In my first article on this topic I focused on the overarching vision of Classical Conversations which is often delineated by the alliterative, threefold focus: Classical Christian Community. This article will focus on community as it relates to each of the three stages of learning: grammar, dialectic, and rhetoric.
Is the art of “grammar” better in community? You bet. Listening to lectures, watching DVDs, memorizing definitions, learning your timeline song, and practicing Latin flash cards can all be done via different media that can be ordered online, shipped directly to your doorstep, and enjoyed in the privacy of your own home. This is a great blessing. We are actually homeschoolers. The work happens at home because parents will be the best educators for their young home scholars. But why stop there?
Teaching your students at home and meeting together with other homeschoolers to share the joys and griefs of this journey are not two mutually exclusive acts. Rugged, individualistic homeschooling cannot produce the number of benefits that homeschooling together can. It will be better in community. It will be better for your kids. It will be better for you.
Is the art of “dialectic” better in community? As the art of grammar can be practiced at home, so can the art of dialectic. If we are good readers, then we are always asking questions of the text. We must endeavor to suspend judgment until the end of the text in order to judge rightly. I have heard this called being ‘academically honest’ with the text. At the same time, words only have meaning as they are sifted and sorted through the reader’s present paradigm of the world. Even one who is attempting to be ‘academically honest’ must recognize his present personal biases. As a reader, I am judging every sentence while I am suspending judgment of the entire argument. A good reader is always reading dialectically.
In like manner, a good writer is attempting to sift and sort his own thoughts. If a writer is always concerned with his audience, then there is another imaginary person with every writer. An assertion always requires a consideration of possible refutations. This allows the writer to effectively communicate with the future reader, who is ideally attempting to be academically honest. But why stop there?
As both a reader and writer, my personal dialectic will come to a grinding halt long before the depths of any subject have been thoroughly mined. The lenses through which I see and interpret the world, i.e. my worldview, will eventually inhibit, instead of promote, a fully mature dialectic. To begin to plumb the depths of the glories of the handiwork of God, I am going to need another image-bearer alongside me. I need help. I need a conversation.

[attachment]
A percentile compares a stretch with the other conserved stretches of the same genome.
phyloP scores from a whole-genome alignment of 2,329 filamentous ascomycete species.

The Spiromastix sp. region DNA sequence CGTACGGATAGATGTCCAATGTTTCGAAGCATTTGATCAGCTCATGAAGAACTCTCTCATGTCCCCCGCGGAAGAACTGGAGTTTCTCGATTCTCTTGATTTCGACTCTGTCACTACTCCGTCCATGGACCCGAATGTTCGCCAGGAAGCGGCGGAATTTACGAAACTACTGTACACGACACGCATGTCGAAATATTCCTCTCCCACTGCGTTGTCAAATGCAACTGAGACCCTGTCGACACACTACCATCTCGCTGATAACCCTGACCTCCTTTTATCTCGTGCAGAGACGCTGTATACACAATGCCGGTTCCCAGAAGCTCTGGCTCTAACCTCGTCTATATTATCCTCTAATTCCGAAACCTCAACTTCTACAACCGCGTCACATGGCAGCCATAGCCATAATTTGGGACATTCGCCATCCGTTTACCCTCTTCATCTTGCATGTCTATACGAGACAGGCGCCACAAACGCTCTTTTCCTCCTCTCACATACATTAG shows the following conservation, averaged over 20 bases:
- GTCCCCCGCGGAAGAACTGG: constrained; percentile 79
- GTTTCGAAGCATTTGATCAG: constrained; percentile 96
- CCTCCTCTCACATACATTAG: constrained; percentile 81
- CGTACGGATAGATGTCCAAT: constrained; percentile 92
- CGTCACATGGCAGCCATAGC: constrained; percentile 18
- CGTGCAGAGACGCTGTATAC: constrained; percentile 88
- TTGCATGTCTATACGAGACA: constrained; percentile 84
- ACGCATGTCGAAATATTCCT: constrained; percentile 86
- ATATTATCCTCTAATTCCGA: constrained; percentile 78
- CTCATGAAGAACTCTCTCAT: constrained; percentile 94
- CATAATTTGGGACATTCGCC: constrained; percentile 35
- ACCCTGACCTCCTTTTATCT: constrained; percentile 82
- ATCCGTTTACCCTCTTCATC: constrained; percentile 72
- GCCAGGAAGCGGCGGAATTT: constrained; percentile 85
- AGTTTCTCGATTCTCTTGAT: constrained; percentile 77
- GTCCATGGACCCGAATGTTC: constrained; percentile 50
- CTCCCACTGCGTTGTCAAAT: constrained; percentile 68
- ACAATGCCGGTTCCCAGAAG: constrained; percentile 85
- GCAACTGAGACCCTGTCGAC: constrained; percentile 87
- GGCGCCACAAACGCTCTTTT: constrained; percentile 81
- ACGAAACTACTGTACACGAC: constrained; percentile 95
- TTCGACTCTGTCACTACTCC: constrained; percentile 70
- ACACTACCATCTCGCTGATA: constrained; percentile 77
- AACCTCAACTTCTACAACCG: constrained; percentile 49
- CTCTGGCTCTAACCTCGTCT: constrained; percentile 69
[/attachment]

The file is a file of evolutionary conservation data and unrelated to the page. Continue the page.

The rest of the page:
Is the art of “rhetoric” better in community? Actually, it is almost impossible to practice the art of rhetoric in solitude, even with a mirror. I can practice my speech all day long in front of the mirror, and I have never done more than rehearse. Public speaking requires a public. Being a “persuader” requires a “persuadee.” Like an athlete, you have to be in a real game. You can practice for years at home, but you will never come close to your potential until you are up against another athlete. A real game requires people—several people practicing the same sport that you are practicing, working with you and against you to win the same game that you are trying to win. In like manner, you have to do more than practice in front of a mirror to master the art of rhetoric. Real rhetoric requires people—several people aimed at the same truth you are aiming at, and eventually, several people that are not. Real rhetoricians require “chutzpah,” and that does not come from seeing yourself in the mirror. Real rhetoric requires the sharpening of iron by iron.
Classical Conversations is a classical, Christian, community. In our continuing endeavor to educate our children, not a single one of the three C’s is negotiable. They are like legs on a stool—two just do not cut it. We must be classical: looking back in order to move forward; we must be Christian: taking every thought captive to the obedience of Jesus the Messiah; we must do this together—in community—if we are ever to attain to this holy and noble calling.